North American Ecommerce: What You Need to Know

Ecommerce in North America presents both an opportunity and a challenge for businesses. Consumers in North America are tech-savvy and fervent online shoppers, but they’re also fickle and inconsistent. From customer experience to payment methods to fraud, businesses selling within and into North America must consider multiple factors and can’t rely on a one-size-fits-all approach – especially when it comes to fraud. 

Ecommerce in North America was already on the rise before the pandemic, but it accelerated considerably beginning in early 2020 with the lockdowns. Once brick-and-mortar stores opened again, growth tapered a bit, but not significantly. Ecommerce revenue is expected to surpass $1 billion in 2023 with an annual growth rate of 10.98%, resulting in a market volume of nearly $1.6 billion by 2027. The number of ecommerce consumers in North America is anticipated to surpass 408 million by 2027, with an average revenue per user reaching $2,750 annually.

How does this look by country?

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North Americans Range in Ecommerce Maturity

Consumers across North America are avid ecommerce shoppers. However, each country differs slightly in internet and ecommerce penetration.

Americans love to shop online

Gen Z and millennials make up the most online shoppers in the United States, with about 37% of online shoppers in the United States between the ages of 25 and 44. Gen X and Baby Boomers are shopping online as well. Americans aged 45-54 account for 15.5% of the market, those between 55 and 64 account for 14.6%, and U.S. online consumers over 65 account for 14.4%.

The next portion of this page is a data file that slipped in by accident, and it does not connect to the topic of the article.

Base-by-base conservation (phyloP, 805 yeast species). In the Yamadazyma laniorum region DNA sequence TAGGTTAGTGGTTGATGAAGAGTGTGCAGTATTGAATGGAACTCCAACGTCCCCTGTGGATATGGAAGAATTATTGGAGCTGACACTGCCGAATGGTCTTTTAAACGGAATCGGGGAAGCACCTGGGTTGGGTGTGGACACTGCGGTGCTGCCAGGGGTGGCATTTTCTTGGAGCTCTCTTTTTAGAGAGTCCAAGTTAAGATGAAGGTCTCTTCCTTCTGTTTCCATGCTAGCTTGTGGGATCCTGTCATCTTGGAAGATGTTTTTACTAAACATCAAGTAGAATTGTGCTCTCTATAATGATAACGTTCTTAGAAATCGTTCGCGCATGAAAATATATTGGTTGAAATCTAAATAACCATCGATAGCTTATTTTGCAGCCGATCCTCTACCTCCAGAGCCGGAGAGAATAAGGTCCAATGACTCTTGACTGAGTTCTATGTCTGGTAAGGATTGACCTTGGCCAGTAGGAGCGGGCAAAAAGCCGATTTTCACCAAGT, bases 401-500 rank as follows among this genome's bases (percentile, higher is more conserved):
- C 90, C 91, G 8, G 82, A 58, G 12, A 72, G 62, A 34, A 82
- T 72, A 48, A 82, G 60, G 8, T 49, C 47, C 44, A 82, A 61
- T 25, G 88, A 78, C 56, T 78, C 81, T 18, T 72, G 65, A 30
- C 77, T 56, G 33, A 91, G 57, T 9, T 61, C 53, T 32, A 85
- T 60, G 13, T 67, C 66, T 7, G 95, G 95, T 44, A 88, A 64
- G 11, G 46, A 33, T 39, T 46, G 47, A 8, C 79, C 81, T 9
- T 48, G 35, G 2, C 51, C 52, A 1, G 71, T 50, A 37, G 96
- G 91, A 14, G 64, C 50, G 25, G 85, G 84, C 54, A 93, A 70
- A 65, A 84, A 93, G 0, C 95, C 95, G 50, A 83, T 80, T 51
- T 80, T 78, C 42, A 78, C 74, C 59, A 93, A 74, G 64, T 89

Americans also aren’t afraid to make large purchases online. In our most recent survey, State of Consumer Attitudes on CX & Fraud 2021, 47% of Americans over age 55 spend between $50 and $200 per month on online shopping and 30% spend over $200 per month.

Canadians are warming up to ecommerce

Internet penetration in Canada is extremely high, at just over 94% of the population. Even more interestingly, 99.2% of the Canadian population uses a mobile device to go online. This creates a perfect runway for ecommerce shopping. By 2025, 77.6% of Canadians are expected to buy goods and services online.

However, Gen X Canadians still like to purchase items less than $200 in-store. Ecommerce businesses in health and beauty, pet supplies, and other smaller-purchase verticals need to develop strategies that incentivize consumers over 45 to shop online.

Mexican ecommerce is growing

As internet penetration continues to increase, so does ecommerce growth. Gen Z and Millennials represent about 63% of the Mexican population and are more likely to shop online. By 2024, internet penetration is expected to exceed 60% and ecommerce revenue is anticipated to reach $12.7 billion.

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What North American ecommerce customers buy

Purchase categories are fairly consistent across all three countries.

There are a number of challenges for businesses selling into the North American ecommerce market.


North American Ecommerce Presents Challenges

It’s no surprise that three of the world’s largest ecommerce powerhouses present plenty of opportunity for businesses. However, the competition is equally fierce. In the United States and Canada, in particular, new market entrants have to contend with giants like Amazon, who have the scale to offer perks like free two- or one-day shipping, convenient returns, and low prices. It’s certainly the most popular online store in Canada by a wide margin.

Other challenges across North America include:

  • Tax complications